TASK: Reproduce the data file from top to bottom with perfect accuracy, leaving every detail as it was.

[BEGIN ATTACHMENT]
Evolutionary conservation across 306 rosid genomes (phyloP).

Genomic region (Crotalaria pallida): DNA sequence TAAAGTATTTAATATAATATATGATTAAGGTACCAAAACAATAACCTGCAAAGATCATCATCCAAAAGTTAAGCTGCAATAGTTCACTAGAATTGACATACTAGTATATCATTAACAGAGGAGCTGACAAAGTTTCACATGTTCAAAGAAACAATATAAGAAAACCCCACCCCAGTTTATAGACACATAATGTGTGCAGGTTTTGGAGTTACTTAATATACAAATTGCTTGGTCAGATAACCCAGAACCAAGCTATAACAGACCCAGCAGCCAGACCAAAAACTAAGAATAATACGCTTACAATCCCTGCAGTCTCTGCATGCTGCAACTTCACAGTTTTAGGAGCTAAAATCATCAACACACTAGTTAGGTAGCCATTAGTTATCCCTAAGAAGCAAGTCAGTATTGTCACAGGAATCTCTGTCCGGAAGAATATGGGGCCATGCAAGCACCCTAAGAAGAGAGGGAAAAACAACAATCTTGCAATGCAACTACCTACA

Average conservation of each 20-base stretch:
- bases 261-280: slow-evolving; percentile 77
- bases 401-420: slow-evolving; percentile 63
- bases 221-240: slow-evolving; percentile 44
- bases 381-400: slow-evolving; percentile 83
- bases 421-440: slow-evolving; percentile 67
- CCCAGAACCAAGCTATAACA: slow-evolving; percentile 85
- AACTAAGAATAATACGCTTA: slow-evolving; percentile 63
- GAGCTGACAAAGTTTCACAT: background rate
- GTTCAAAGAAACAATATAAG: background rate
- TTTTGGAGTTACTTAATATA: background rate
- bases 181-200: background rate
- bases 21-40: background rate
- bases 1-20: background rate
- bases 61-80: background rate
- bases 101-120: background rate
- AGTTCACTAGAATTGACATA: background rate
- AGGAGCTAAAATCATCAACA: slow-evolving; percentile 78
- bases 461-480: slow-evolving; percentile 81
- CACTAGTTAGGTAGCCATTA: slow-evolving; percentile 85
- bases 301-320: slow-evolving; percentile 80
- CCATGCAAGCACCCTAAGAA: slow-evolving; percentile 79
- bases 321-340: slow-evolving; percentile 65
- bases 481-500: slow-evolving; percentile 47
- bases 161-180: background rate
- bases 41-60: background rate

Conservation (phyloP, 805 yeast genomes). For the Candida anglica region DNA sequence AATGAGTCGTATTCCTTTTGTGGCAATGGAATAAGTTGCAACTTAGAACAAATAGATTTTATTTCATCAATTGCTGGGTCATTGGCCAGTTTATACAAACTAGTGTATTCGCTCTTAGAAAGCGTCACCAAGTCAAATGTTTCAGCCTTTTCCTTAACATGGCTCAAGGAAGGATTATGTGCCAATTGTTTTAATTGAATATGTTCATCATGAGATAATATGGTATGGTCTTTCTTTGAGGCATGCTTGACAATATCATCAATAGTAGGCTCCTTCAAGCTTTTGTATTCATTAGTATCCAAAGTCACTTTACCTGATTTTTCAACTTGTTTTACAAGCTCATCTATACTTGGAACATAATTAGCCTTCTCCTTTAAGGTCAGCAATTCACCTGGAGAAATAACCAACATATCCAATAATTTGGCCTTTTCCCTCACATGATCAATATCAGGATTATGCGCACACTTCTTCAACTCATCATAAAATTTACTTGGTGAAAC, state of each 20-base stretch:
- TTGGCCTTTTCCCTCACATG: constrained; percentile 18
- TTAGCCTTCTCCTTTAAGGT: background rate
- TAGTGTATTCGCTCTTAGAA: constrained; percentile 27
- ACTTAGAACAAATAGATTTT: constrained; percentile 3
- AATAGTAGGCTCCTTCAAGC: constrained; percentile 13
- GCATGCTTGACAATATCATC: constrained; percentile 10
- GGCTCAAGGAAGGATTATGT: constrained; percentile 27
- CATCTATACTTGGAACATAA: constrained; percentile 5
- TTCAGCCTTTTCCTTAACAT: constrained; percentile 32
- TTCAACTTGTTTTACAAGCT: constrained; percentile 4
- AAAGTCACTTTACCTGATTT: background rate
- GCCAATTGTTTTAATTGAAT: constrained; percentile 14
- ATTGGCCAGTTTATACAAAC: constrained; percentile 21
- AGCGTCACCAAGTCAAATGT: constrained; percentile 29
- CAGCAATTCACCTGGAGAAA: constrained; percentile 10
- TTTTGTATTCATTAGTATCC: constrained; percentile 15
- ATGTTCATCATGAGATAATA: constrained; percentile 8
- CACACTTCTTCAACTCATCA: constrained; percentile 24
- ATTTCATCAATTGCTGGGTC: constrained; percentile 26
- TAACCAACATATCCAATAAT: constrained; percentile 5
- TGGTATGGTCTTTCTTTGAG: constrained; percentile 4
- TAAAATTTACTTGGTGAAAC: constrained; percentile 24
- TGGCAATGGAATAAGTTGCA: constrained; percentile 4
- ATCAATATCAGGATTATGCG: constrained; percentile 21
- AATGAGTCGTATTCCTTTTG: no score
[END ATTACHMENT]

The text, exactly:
Evolutionary conservation across 306 rosid genomes (phyloP).

Genomic region (Crotalaria pallida): DNA sequence TAAAGTATTTAATATAATATATGATTAAGGTACCAAAACAATAACCTGCAAAGATCATCATCCAAAAGTTAAGCTGCAATAGTTCACTAGAATTGACATACTAGTATATCATTAACAGAGGAGCTGACAAAGTTTCACATGTTCAAAGAAACAATATAAGAAAACCCCACCCCAGTTTATAGACACATAATGTGTGCAGGTTTTGGAGTTACTTAATATACAAATTGCTTGGTCAGATAACCCAGAACCAAGCTATAACAGACCCAGCAGCCAGACCAAAAACTAAGAATAATACGCTTACAATCCCTGCAGTCTCTGCATGCTGCAACTTCACAGTTTTAGGAGCTAAAATCATCAACACACTAGTTAGGTAGCCATTAGTTATCCCTAAGAAGCAAGTCAGTATTGTCACAGGAATCTCTGTCCGGAAGAATATGGGGCCATGCAAGCACCCTAAGAAGAGAGGGAAAAACAACAATCTTGCAATGCAACTACCTACA

Average conservation of each 20-base stretch:
- bases 261-280: slow-evolving; percentile 77
- bases 401-420: slow-evolving; percentile 63
- bases 221-240: slow-evolving; percentile 44
- bases 381-400: slow-evolving; percentile 83
- bases 421-440: slow-evolving; percentile 67
- CCCAGAACCAAGCTATAACA: slow-evolving; percentile 85
- AACTAAGAATAATACGCTTA: slow-evolving; percentile 63
- GAGCTGACAAAGTTTCACAT: background rate
- GTTCAAAGAAACAATATAAG: background rate
- TTTTGGAGTTACTTAATATA: background rate
- bases 181-200: background rate
- bases 21-40: background rate
- bases 1-20: background rate
- bases 61-80: background rate
- bases 101-120: background rate
- AGTTCACTAGAATTGACATA: background rate
- AGGAGCTAAAATCATCAACA: slow-evolving; percentile 78
- bases 461-480: slow-evolving; percentile 81
- CACTAGTTAGGTAGCCATTA: slow-evolving; percentile 85
- bases 301-320: slow-evolving; percentile 80
- CCATGCAAGCACCCTAAGAA: slow-evolving; percentile 79
- bases 321-340: slow-evolving; percentile 65
- bases 481-500: slow-evolving; percentile 47
- bases 161-180: background rate
- bases 41-60: background rate

Conservation (phyloP, 805 yeast genomes). For the Candida anglica region DNA sequence AATGAGTCGTATTCCTTTTGTGGCAATGGAATAAGTTGCAACTTAGAACAAATAGATTTTATTTCATCAATTGCTGGGTCATTGGCCAGTTTATACAAACTAGTGTATTCGCTCTTAGAAAGCGTCACCAAGTCAAATGTTTCAGCCTTTTCCTTAACATGGCTCAAGGAAGGATTATGTGCCAATTGTTTTAATTGAATATGTTCATCATGAGATAATATGGTATGGTCTTTCTTTGAGGCATGCTTGACAATATCATCAATAGTAGGCTCCTTCAAGCTTTTGTATTCATTAGTATCCAAAGTCACTTTACCTGATTTTTCAACTTGTTTTACAAGCTCATCTATACTTGGAACATAATTAGCCTTCTCCTTTAAGGTCAGCAATTCACCTGGAGAAATAACCAACATATCCAATAATTTGGCCTTTTCCCTCACATGATCAATATCAGGATTATGCGCACACTTCTTCAACTCATCATAAAATTTACTTGGTGAAAC, state of each 20-base stretch:
- TTGGCCTTTTCCCTCACATG: constrained; percentile 18
- TTAGCCTTCTCCTTTAAGGT: background rate
- TAGTGTATTCGCTCTTAGAA: constrained; percentile 27
- ACTTAGAACAAATAGATTTT: constrained; percentile 3
- AATAGTAGGCTCCTTCAAGC: constrained; percentile 13
- GCATGCTTGACAATATCATC: constrained; percentile 10
- GGCTCAAGGAAGGATTATGT: constrained; percentile 27
- CATCTATACTTGGAACATAA: constrained; percentile 5
- TTCAGCCTTTTCCTTAACAT: constrained; percentile 32
- TTCAACTTGTTTTACAAGCT: constrained; percentile 4
- AAAGTCACTTTACCTGATTT: background rate
- GCCAATTGTTTTAATTGAAT: constrained; percentile 14
- ATTGGCCAGTTTATACAAAC: constrained; percentile 21
- AGCGTCACCAAGTCAAATGT: constrained; percentile 29
- CAGCAATTCACCTGGAGAAA: constrained; percentile 10
- TTTTGTATTCATTAGTATCC: constrained; percentile 15
- ATGTTCATCATGAGATAATA: constrained; percentile 8
- CACACTTCTTCAACTCATCA: constrained; percentile 24
- ATTTCATCAATTGCTGGGTC: constrained; percentile 26
- TAACCAACATATCCAATAAT: constrained; percentile 5
- TGGTATGGTCTTTCTTTGAG: constrained; percentile 4
- TAAAATTTACTTGGTGAAAC: constrained; percentile 24
- TGGCAATGGAATAAGTTGCA: constrained; percentile 4
- ATCAATATCAGGATTATGCG: constrained; percentile 21
- AATGAGTCGTATTCCTTTTG: no score